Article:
In India, in late March last year, a nationwide lockdown was too much too soon, and the economic fallout was so bad that India could not repeat a national lockdown later, when it was arguably needed more. Instead, earlier this year, amid misplaced triumphalism, political rallies and religious gatherings were allowed - with predictably catastrophic results.
In the United States, there was no national lockdown; states were left to their own devices and imposed varying versions of lockdowns, many of them too late and undermined by weaknesses, from ambiguous public messaging to cultural resistance. Thanks to this, it was the US that suffered the world's worst death toll last year.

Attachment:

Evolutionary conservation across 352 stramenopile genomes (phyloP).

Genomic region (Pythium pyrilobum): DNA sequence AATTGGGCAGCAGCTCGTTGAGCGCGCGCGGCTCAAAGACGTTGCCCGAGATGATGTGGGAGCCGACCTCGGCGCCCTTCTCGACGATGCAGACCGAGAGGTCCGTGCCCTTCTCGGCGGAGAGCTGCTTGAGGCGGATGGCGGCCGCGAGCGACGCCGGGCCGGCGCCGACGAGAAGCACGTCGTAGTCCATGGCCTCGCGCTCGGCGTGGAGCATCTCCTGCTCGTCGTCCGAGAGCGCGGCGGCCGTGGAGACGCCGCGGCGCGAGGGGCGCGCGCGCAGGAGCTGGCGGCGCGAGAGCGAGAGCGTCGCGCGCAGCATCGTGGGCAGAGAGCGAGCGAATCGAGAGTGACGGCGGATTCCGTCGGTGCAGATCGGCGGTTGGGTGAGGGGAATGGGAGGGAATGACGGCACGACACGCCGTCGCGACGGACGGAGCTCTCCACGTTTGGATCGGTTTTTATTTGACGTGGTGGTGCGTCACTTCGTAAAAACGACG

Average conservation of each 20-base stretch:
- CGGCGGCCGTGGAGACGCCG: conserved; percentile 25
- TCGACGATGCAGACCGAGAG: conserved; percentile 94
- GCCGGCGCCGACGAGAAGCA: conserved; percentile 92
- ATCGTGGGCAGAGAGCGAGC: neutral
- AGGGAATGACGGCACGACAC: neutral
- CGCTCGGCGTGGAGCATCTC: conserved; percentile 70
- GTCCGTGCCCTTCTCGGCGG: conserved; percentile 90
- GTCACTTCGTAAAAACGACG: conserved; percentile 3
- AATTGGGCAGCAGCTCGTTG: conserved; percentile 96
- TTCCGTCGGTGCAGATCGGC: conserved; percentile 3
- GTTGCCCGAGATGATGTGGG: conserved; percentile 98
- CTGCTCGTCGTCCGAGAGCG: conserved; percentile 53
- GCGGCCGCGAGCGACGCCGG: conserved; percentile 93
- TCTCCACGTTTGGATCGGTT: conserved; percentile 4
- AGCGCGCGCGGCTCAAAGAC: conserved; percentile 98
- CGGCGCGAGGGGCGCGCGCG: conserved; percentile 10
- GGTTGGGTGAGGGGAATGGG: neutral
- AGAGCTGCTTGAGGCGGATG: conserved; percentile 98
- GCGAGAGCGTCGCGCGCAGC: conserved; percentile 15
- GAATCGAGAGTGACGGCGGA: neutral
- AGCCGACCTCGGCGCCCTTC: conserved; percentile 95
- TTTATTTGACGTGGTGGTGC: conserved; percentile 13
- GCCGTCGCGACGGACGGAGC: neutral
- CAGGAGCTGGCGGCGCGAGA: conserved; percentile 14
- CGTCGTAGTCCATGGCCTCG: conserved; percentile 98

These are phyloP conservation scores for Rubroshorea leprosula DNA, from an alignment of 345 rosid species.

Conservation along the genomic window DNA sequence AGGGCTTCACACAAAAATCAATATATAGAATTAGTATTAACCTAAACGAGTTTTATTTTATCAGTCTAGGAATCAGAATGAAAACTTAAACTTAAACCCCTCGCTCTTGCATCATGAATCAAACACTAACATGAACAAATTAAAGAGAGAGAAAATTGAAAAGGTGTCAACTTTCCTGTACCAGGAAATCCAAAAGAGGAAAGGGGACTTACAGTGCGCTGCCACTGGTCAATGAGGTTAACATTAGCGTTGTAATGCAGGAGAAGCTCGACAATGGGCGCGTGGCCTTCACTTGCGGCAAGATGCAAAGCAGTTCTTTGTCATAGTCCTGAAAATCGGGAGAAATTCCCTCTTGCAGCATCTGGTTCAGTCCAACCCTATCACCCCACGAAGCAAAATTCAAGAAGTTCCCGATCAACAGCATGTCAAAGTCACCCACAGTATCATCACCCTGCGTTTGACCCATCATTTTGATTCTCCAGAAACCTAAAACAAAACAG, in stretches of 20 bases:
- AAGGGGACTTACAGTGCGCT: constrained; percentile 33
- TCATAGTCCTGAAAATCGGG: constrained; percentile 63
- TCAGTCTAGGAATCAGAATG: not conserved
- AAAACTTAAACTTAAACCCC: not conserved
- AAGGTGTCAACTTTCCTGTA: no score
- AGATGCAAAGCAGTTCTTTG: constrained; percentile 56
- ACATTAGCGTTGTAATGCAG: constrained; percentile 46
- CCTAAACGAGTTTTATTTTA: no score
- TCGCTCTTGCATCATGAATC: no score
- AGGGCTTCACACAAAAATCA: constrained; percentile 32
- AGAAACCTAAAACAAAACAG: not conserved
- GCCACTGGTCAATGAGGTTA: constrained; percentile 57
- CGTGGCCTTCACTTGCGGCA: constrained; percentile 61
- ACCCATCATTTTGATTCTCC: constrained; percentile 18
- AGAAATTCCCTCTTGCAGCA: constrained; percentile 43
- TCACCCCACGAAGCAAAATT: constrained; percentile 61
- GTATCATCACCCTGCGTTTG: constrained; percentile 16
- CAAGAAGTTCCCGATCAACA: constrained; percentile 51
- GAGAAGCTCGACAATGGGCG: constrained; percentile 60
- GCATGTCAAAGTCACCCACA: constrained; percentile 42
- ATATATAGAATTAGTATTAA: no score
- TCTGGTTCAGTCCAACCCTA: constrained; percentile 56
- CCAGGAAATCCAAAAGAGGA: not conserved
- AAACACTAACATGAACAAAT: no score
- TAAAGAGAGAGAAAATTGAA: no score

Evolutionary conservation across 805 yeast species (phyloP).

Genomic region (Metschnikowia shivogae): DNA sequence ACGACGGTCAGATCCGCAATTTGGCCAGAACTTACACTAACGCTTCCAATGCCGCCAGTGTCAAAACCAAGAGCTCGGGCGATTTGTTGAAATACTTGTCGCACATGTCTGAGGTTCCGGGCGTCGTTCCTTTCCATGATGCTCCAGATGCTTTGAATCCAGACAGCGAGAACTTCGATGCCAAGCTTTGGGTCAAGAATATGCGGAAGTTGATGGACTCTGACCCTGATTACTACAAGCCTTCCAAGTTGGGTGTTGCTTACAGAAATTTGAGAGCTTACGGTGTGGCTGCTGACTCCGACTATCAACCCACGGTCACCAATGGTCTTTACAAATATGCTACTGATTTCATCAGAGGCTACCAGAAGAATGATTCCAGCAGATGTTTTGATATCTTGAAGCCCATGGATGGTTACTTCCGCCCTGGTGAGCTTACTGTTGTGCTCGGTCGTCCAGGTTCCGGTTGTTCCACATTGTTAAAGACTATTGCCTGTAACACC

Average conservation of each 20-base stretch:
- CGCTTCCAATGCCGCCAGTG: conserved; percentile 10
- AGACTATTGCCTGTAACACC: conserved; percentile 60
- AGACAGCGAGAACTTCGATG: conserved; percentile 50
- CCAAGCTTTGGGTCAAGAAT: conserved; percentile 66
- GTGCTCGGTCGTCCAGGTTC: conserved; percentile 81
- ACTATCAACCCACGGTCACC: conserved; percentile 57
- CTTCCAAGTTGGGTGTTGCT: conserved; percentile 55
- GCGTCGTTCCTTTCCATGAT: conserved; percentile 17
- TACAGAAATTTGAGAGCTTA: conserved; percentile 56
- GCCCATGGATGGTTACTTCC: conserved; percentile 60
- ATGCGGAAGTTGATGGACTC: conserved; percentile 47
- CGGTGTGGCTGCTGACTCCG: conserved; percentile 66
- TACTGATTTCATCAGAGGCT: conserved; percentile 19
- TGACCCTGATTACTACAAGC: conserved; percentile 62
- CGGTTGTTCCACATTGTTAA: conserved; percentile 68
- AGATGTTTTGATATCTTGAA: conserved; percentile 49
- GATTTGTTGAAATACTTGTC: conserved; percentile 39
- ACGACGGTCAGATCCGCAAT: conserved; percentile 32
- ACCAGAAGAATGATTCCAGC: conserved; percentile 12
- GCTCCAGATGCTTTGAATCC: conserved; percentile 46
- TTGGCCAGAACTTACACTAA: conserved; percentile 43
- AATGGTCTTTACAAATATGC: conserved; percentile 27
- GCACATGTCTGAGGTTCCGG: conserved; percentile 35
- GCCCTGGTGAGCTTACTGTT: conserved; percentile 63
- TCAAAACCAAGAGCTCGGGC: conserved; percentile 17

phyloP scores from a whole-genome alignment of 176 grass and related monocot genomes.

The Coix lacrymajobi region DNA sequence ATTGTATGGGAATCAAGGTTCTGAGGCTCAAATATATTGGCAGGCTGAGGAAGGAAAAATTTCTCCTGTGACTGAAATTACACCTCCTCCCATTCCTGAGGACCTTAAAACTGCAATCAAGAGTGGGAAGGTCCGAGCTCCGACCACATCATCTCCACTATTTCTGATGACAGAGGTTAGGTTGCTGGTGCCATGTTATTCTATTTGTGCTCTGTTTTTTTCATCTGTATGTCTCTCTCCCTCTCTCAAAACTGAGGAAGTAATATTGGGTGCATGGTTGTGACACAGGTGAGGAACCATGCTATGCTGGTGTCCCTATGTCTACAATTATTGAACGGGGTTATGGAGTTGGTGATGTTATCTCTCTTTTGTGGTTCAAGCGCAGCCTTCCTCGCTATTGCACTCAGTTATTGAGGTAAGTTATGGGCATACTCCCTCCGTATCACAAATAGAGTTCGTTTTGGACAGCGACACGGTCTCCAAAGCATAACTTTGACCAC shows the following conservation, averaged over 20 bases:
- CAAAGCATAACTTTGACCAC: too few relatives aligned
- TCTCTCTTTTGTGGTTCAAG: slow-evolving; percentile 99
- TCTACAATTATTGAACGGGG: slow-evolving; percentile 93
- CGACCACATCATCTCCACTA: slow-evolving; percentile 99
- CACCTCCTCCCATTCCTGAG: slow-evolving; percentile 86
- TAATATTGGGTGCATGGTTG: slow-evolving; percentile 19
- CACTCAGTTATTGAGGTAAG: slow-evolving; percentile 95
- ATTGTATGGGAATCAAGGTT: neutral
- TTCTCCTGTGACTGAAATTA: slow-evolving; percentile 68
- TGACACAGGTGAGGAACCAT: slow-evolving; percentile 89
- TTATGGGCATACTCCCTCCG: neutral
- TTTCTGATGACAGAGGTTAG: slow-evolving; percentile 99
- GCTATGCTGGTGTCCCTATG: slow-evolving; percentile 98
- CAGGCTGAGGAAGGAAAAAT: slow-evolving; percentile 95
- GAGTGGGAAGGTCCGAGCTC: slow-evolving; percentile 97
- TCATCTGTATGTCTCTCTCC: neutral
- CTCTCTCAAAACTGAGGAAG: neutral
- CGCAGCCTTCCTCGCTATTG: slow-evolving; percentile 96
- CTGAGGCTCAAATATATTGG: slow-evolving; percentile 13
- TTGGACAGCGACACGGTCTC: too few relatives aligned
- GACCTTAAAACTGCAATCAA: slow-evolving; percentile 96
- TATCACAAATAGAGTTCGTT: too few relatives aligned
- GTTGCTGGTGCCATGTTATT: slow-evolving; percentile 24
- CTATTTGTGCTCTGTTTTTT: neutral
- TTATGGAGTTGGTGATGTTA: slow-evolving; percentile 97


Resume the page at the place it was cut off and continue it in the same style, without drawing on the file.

The research is clear: Covid-19 restrictions work to break the chain of infection, with timely, sharper restrictions having greater effect than slower, weaker ones.
The global lockdown rush last year came amid varying epidemiological situations, and while some countries locked down too late, others did so too soon.
"We now have definitive proof here in the US that rigorous lockdowns have been associated with far less severe outbreaks, lower death counts and more rapid recovery," science writer and analyst Laurie Garrett told The Sunday Times. "In addition, vaccine acceptance has run higher in states that paid a big price with lockdowns - the population is eager to get back to fun, family and offices."
But lockdowns are economically painful "and severely so for the poorest, lowest-skilled labourers", Ms Garrett said. "Without careful government intervention, lockdowns exacerbate discrimination, and widen gaps in relative wealth and access to such basics as food and housing. Immigrants and minority groups are particularly vulnerable."